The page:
Wednesday, March 02, 2011

This is a long one....

My latest in my running adventure was a trip down to the land of Ostriches and heat in Oudsthoorn. The Infantry School Cango Marathon was being held again, and I had heard and read such nice things about it that I wanted to try it out. Yup, it was a little bit out of town, but these races are a great way to see the country, plus, it is a completely different vibe running in another province. We are so lucky to have so many choices when it comes to well-hosted, pretty races, but it can sometimes prove quite a dilemma as to which race to choose.

At the beginning of this year my friend and I sorted through which races we would like to do and which one's we could afford to do. This Karoo race seemed to be high on the list so research was done, bus ticket was bought, much to our dismay, the cheap flights were all used up by other people (ahem!! nudge nudge!)

Three of us set off on the Thursday afternoon for our run in the sun. The bus trip down was as pleasant as a bus trip could be, but a very long drawn out seven hour journey to Bloemfontein, made us quite cranky and bleary eyed! Sneaking some shut eye in between stops, we woke up to the most spectacular scene of the Swartberg Mountain Range blanketed in the distance. The road became windier and the scenery all the more breathtaking and there were glimpses of the Scottish Highlands which flooded my memories. This country, of course, is very different from the cold green moors a world away, especially when the baboons made themselves visible. I swear one them waved at me! Okay it was very early in the morning, but what a scene to wake up to.

On alighting in Oudtshoorn we made our way to our guest lodge on foot, getting a little lost with different directions. The morning air was still very comfortable which deceived us into thinking that the temperatures would be similar to Jozi. Lunchtime showed us, that we were in fact in a semi-desert district. The sun blazed it's way through our soles and we walked back into town to refuel our tummies. The town is larger than I remembered and the army is very present with green looking new soldiers making their way with 'checkers' bags of treats and necessities through the streets, on what seemed like their first weekend off. We made friends with a local runner and he showed us the way to the army base, and even managed to drum up a lift for us. At the base, we tried to register, but we were roughly 4 hours too early and told to come back at 15h00. (In a very military manner!) This we duly did, and then tried to settle down for the night to get some sleep before our 3am wake up call.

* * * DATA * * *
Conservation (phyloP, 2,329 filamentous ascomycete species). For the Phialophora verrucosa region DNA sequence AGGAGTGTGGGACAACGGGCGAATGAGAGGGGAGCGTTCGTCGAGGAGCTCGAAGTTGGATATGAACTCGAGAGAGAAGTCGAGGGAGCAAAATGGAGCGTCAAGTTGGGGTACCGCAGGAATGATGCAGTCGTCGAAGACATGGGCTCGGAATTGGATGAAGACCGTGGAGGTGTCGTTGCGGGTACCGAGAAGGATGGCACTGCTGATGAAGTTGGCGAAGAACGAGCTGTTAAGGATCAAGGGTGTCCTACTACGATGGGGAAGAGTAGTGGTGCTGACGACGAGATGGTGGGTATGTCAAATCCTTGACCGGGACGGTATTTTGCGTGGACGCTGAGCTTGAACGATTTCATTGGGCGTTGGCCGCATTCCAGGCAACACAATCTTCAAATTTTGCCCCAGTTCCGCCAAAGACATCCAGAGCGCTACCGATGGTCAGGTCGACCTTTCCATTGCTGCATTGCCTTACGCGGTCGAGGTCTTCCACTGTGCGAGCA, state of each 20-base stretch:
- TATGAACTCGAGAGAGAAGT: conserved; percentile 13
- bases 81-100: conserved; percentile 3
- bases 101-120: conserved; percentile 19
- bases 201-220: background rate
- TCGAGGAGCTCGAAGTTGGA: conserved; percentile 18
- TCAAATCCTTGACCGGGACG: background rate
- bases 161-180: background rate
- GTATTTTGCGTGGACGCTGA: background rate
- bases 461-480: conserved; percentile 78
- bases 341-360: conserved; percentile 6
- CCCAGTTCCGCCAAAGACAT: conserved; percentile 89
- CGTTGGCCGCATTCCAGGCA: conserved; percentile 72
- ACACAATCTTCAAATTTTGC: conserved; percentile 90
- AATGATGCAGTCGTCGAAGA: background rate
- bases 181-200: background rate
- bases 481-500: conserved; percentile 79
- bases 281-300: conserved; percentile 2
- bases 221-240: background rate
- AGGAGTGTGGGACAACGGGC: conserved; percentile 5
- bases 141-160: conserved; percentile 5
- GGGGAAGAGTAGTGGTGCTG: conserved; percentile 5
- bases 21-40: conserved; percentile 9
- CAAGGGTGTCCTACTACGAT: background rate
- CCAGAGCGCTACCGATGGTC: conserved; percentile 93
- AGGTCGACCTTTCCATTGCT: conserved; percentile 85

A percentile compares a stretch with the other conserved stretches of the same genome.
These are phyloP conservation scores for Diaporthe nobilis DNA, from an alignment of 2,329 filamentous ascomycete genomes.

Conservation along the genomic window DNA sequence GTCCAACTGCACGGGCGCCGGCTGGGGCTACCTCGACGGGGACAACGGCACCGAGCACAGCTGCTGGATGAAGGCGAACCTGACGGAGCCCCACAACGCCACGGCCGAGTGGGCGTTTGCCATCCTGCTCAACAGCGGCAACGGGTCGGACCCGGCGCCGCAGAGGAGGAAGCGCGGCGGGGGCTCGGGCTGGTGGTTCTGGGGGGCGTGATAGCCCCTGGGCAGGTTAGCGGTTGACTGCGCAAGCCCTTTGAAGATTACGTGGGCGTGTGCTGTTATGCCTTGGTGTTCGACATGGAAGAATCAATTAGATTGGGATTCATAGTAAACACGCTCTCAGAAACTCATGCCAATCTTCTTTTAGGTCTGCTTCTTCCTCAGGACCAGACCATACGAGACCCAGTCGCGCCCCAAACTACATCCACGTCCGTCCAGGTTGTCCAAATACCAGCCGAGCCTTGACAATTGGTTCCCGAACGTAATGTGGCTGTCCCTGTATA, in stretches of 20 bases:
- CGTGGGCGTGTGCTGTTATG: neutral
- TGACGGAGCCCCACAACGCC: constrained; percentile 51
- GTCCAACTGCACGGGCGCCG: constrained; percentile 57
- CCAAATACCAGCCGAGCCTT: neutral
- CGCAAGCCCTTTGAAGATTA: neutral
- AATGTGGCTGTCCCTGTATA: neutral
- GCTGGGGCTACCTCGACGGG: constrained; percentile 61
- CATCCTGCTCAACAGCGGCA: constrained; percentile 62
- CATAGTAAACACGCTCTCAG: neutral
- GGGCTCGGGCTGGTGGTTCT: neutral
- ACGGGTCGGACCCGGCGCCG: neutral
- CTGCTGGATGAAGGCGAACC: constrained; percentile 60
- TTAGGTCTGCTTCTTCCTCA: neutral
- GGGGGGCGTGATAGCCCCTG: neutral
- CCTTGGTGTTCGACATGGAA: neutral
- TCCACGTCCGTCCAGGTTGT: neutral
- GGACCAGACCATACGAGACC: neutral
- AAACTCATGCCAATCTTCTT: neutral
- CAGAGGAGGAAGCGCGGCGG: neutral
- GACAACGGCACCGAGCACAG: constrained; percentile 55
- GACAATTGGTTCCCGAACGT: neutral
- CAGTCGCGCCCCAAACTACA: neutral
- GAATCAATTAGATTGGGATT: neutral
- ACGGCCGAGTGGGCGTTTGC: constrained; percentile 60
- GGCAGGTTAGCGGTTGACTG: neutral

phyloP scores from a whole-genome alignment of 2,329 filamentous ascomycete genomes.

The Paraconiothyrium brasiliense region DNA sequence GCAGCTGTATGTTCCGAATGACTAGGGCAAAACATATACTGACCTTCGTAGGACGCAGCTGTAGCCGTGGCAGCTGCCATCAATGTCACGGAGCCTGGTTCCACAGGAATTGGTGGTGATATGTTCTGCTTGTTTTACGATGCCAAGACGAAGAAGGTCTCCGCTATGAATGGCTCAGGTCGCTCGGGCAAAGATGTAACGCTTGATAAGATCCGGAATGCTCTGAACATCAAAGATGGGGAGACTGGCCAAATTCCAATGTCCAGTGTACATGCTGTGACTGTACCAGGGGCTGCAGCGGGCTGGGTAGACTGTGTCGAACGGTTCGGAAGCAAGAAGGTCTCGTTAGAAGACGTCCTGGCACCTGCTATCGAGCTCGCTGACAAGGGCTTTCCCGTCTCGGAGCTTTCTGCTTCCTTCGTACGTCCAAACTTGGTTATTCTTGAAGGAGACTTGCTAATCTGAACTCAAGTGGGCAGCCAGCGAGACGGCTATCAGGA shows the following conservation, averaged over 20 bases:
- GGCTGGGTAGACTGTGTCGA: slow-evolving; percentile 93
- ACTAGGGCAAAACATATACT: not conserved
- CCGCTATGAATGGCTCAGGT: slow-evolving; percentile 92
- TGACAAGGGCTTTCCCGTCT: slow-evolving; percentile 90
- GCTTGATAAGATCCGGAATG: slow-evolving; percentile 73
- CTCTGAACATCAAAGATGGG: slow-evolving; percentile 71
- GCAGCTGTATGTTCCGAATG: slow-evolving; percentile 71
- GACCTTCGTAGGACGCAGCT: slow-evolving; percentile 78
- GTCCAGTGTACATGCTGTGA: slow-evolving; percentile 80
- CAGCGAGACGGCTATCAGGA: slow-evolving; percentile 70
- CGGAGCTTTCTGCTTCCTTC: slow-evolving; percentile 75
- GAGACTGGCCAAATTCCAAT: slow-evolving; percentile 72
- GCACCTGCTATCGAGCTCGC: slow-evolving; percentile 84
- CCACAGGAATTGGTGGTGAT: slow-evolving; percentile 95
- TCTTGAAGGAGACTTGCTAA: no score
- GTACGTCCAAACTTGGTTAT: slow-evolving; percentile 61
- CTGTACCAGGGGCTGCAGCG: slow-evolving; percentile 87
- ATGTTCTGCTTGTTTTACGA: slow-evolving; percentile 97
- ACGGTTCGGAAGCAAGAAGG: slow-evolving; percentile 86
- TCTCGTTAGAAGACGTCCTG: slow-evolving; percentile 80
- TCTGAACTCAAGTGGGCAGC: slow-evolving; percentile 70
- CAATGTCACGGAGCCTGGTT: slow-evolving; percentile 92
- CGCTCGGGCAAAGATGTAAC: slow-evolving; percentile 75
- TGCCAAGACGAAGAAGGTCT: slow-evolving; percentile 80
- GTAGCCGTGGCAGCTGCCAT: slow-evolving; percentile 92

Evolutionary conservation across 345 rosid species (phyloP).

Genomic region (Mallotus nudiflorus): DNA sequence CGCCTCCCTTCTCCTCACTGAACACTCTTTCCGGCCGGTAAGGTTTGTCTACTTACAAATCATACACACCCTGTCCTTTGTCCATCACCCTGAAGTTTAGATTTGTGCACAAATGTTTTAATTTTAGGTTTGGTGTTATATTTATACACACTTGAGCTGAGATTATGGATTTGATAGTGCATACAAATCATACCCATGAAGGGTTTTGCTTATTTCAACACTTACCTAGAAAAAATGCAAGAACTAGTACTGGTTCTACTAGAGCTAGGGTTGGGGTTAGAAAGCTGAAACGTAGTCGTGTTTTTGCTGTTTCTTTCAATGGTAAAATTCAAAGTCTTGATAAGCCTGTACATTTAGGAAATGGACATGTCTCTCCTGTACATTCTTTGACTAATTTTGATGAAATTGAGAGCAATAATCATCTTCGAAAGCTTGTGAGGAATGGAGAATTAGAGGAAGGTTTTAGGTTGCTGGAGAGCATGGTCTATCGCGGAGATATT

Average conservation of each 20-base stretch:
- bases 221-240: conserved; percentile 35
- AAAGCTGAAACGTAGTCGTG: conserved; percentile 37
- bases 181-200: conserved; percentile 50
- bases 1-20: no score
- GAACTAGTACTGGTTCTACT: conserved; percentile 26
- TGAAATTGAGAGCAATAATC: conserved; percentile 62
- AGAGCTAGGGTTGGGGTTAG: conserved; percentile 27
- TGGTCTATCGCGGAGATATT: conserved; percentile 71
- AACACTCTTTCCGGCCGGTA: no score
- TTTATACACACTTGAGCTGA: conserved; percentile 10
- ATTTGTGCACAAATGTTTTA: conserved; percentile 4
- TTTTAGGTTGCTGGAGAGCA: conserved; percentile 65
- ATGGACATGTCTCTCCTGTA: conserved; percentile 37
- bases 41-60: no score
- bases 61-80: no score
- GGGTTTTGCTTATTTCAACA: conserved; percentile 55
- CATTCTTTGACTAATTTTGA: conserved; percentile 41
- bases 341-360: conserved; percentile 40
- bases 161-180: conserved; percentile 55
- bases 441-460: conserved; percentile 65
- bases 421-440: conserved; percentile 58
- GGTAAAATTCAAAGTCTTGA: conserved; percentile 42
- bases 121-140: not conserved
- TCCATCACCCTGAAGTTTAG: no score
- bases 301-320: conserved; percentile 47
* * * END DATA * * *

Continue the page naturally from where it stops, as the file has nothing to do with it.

Our shuttle arrived promptly at 4am and we made our way once more to the military base. Cars came in from all directions, and the infamous cattle trucks thundered past us, to the collection point. The great thing about this race, is that is a one way route, not a circular, or double lapper, but this meant that the start was out of town at the Cango Caves. The army supplied us a 'shuttle service' in these cattle trucks and we carefully climbed the tiny ladder into the backs of the truck. Luckily we had taken a warm top because once these soldier(or was it cowboys) drivers got going, they pushed pedal to the metal and moooooved (sorry, couldn't resist!). We all huddled together for warmth as the kays went flying by. In the crescent moonlight I noticed the mountains around and I looked up. The sky was magnificent, the stars seemed so endless and random placed, but breathtaking, and I was reminded of my younger days when we used to watch the stars on a blanket in our garden.